FORD RIVER, Mich. (WZMQ) – On Thursday, September 14, Escanaba’s Daily Press newspaper is hosting its “Taste of the Island” Cooking Show at the Island Resort & Casino in Harris. The Island’s chefs will be incorporating ingredients from local growers into their recipes.
Rod Lanaville is the owner of Lanaville Garlic Farm. He has spent about four decades tending to a wide array of produce.
Lanaville grew garlic for the first time 38 years ago.
“I love garlic,” he said. “I like the flavor of it. I like to know about different ways of using it.”
However, his garlic wasn’t an instant success.
“I went to the grocery store and bought some garlic bulbs and planted them,” recalled Lanaville. “I didn’t realize that they were softneck garlic and they had been sprayed to deter the garlic from sprouting.”
After struggling with “hit-and-miss” results, Lanaville went to the best place to learn more about growing the plant—garlic school.
“My wife found this woman in Garden who has a garlic school, and she taught us about hardneck garlic,” Lanaville said. “Hardneck garlic keeps longer tan softneck, has more flavor than softneck. It’s a lot more work, but it’s worth it.”
Now, Lanaville grows six different types of garlic. He plants cloves in raised beds each October.
“About every eight inches, I’ll have four garlic in these beds,” he said. “Then I’ll cover them with about 5 – 6 inches of straw, because that keeps the weeds down. It will also help keep the soil moist.”
The garlic is then fertilized with chicken manure.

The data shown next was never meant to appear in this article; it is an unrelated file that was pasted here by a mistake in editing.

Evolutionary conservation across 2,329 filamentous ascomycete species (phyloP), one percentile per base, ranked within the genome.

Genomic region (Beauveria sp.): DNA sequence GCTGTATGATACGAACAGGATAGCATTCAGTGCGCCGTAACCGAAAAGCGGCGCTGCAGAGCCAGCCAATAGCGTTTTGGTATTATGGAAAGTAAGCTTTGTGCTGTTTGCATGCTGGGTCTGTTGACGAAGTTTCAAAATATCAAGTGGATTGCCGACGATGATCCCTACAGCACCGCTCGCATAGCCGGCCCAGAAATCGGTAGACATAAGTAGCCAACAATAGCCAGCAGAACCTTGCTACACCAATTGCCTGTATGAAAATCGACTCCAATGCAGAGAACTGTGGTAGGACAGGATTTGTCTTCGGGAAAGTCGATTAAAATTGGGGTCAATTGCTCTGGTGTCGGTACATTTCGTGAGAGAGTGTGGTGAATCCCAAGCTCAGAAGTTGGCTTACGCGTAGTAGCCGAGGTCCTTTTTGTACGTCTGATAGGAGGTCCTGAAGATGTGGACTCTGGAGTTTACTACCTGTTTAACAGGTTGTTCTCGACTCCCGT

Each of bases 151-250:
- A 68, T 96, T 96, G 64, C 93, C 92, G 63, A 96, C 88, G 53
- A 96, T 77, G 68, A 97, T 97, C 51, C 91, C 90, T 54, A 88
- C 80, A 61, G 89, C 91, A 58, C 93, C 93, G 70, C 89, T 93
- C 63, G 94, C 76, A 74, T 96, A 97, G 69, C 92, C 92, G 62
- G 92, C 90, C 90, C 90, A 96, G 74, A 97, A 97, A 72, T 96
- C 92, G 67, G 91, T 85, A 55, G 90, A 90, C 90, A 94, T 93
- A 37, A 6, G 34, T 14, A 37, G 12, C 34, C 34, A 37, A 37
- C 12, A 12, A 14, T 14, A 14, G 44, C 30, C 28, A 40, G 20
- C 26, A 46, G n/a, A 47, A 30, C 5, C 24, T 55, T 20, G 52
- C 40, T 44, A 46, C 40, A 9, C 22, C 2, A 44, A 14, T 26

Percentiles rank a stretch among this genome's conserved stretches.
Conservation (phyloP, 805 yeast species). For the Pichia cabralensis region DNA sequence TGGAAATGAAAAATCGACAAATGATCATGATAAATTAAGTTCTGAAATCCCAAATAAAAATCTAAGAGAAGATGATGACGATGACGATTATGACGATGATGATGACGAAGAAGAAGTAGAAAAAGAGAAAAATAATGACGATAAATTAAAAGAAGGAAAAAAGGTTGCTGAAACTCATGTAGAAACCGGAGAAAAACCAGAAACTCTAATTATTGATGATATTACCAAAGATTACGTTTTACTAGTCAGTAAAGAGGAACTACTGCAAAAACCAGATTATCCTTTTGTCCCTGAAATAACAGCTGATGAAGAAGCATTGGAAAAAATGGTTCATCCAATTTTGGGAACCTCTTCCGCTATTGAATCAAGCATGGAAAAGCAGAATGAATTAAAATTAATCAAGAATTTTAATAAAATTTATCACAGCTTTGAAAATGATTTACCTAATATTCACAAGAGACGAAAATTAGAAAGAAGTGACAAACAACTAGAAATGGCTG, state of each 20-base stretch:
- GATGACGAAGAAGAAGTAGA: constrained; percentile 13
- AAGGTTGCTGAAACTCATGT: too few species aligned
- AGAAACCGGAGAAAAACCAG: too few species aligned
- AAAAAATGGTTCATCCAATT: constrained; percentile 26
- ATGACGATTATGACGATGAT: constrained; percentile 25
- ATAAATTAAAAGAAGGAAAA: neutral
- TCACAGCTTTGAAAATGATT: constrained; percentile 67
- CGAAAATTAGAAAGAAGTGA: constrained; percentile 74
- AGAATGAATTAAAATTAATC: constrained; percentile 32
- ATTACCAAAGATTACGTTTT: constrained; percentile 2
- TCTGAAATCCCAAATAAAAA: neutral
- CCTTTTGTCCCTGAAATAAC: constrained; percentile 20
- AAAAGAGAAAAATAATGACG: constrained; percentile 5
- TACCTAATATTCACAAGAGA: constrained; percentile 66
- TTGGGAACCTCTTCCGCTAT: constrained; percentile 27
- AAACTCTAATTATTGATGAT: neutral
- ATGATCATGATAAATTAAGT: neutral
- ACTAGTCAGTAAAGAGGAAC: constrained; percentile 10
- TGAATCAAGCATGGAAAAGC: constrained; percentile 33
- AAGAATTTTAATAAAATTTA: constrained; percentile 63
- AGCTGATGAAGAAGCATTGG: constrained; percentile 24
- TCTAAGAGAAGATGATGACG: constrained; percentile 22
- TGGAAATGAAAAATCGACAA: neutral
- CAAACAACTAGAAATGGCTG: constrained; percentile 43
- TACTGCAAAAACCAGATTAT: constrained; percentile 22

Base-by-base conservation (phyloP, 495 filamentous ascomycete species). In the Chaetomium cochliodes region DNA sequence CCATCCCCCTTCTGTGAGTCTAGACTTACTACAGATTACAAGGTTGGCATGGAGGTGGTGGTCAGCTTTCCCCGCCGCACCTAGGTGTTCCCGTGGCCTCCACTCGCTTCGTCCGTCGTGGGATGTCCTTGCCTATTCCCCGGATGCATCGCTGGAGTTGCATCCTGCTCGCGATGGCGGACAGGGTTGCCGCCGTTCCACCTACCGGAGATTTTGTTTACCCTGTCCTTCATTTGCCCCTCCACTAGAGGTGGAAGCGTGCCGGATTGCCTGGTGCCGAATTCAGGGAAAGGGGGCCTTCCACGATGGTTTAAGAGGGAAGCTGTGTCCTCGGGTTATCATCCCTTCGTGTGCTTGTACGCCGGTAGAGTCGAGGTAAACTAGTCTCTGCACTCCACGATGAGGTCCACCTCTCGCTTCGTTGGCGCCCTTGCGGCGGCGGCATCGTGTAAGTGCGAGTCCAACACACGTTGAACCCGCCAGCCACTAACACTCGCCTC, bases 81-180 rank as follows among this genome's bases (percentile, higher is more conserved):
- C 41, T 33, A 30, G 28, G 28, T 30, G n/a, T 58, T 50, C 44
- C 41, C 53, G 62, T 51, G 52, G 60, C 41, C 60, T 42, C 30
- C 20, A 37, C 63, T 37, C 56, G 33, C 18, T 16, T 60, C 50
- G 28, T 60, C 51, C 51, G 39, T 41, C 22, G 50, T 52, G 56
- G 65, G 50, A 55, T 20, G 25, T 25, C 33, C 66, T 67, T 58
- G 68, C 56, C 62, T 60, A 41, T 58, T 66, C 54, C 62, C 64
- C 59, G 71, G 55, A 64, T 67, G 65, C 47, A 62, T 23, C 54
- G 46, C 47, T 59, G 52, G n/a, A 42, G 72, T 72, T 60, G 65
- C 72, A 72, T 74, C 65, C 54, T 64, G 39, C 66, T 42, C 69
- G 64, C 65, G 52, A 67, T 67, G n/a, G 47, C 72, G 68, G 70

“In June, it’ll produce a scape,” said Lanaville. “The center part of the garlic that’ll grow past the leaves. When it curls, you cut it right at the base of the top leaf.”
Lanaville says cutting the scapes ensures larger bulbs.
“If you don’t cut the scapes, you’ll get cross-pollination,” he added.
Lanaville uses the garlic he grows for more than just food.
“Garlic is a natural fungicide and antiseptic and bug deterrent,” he said. “Grapes develop powdery mildew and commercial growers spray them real heavy with pesticides.”
Opting for a more organic solution, Lanaville grinds up garlic bulbs, strains it, and adds a bit of dish soap. Spraying his grapes with that mixture every seven to ten days prevents mildew.
“Peaches will get gummosis, where insects will burrow into the tree or into the peach itself and it oozes out a little gummy substance,” he explained. “I just spray it with garlic and I don’t get gummosis and I don’t get bugs.”
Lanaville is thrilled to be part of the “Taste of the Island” Cooking Show.
“I can hardly wait to see them cook!” he said. “I want to see what they’ll do with the garlic. I think that’s really cool.”
He hopes his garlic adds a little something special to the dishes.
“It brings out a lot of the other flavors in the food that you normally wouldn’t detect,” he said. “If you didn’t use garlic on your hamburger, it would taste like a hamburger. But if you put the garlic on with onion powder on it, it’s elevated. It’s so much better.”
Tickets for the “Taste of the Island” Cooking Show are now available for $25. They can be purchased at the Daily Press office, located at 600 Ludington Street, or at Elmer’s County Market. Call (906) 786-2021 to order tickets in the mail.